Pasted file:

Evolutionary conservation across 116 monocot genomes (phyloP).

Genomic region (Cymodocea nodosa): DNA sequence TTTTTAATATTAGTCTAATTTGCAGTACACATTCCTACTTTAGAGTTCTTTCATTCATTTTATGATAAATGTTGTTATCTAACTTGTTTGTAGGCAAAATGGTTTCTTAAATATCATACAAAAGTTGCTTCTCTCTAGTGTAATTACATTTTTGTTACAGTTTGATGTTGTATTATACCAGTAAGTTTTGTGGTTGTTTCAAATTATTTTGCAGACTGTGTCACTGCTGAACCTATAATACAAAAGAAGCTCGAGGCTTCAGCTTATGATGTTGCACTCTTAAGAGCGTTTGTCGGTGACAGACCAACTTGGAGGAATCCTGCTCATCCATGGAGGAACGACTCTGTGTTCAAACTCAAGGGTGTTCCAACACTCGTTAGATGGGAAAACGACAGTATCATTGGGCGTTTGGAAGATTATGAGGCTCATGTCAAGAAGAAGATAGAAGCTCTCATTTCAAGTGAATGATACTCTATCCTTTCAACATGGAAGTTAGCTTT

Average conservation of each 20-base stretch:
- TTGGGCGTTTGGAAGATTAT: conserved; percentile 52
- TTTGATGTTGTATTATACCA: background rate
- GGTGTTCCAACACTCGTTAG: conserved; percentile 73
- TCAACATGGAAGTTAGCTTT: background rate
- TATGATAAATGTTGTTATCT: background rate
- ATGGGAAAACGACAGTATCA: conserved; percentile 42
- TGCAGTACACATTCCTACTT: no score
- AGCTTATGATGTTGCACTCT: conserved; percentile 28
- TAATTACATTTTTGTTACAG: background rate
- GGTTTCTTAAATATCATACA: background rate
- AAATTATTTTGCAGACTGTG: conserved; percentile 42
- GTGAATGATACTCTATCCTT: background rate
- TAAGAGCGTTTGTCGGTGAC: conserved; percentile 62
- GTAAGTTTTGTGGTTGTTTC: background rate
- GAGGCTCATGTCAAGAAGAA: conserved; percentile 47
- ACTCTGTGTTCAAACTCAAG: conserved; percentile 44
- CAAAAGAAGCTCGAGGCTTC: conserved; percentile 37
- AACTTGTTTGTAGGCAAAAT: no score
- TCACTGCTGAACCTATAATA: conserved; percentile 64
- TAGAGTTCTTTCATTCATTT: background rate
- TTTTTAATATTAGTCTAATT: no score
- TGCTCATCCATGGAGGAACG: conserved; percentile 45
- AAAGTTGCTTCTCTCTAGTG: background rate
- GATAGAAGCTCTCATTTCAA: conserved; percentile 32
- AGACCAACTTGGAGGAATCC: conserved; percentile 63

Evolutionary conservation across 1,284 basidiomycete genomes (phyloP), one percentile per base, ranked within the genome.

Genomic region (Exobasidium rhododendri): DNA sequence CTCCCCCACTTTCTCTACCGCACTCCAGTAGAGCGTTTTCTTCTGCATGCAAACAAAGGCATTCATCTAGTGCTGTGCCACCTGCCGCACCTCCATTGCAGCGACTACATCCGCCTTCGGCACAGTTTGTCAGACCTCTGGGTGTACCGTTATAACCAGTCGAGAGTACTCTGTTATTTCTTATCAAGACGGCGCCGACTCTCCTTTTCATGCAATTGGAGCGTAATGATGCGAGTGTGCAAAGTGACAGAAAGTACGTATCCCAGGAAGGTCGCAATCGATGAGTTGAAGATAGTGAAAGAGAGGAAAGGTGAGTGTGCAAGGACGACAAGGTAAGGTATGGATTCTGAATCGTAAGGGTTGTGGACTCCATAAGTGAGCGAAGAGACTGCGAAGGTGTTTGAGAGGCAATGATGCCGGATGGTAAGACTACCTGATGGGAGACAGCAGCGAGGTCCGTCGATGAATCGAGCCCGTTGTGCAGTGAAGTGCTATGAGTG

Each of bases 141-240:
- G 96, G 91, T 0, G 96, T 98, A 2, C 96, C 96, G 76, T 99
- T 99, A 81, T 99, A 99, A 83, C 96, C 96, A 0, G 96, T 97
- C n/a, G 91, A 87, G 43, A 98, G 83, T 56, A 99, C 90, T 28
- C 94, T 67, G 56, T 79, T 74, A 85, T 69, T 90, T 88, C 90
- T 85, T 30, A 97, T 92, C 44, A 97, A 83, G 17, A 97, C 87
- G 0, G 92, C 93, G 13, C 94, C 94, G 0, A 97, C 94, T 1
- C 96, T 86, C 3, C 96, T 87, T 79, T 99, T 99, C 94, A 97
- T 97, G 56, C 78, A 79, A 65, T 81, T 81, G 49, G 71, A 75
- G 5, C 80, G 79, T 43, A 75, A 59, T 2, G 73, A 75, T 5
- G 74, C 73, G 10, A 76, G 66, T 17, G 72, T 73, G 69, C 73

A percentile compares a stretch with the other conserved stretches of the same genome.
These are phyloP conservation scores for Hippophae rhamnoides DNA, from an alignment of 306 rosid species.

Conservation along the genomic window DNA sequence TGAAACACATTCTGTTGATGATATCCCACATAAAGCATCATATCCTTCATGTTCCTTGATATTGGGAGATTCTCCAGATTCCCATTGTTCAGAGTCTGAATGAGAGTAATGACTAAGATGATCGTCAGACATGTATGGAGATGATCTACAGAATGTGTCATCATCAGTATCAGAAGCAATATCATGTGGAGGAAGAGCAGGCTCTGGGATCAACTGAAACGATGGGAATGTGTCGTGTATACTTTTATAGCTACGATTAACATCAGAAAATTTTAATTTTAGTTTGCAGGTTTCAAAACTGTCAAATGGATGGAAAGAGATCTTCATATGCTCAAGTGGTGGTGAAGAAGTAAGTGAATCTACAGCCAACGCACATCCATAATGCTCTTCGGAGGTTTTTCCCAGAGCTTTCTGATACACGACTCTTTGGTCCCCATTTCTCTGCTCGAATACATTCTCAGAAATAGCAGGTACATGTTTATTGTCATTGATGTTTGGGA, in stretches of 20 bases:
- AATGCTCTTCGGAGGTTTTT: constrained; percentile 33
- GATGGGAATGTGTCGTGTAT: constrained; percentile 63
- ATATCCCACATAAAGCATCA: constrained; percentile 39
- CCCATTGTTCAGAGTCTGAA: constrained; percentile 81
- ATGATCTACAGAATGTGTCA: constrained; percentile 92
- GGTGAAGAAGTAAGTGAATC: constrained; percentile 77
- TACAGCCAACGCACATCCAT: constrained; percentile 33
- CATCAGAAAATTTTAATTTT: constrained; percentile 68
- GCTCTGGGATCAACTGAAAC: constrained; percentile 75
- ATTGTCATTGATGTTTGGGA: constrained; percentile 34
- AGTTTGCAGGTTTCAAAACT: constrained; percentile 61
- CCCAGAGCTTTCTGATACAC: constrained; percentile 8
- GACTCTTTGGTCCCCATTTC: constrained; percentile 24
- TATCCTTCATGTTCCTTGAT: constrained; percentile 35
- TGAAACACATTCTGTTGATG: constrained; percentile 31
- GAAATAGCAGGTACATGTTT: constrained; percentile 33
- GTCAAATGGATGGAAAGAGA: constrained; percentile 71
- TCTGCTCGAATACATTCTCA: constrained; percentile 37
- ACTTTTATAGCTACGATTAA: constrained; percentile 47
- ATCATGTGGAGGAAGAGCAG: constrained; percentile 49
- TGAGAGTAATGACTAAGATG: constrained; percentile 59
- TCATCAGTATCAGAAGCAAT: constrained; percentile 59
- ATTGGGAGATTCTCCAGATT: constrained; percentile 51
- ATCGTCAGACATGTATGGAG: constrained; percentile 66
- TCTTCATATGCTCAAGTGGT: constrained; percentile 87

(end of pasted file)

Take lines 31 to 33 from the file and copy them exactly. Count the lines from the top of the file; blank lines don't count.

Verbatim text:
Each of bases 141-240:
- G 96, G 91, T 0, G 96, T 98, A 2, C 96, C 96, G 76, T 99
- T 99, A 81, T 99, A 99, A 83, C 96, C 96, A 0, G 96, T 97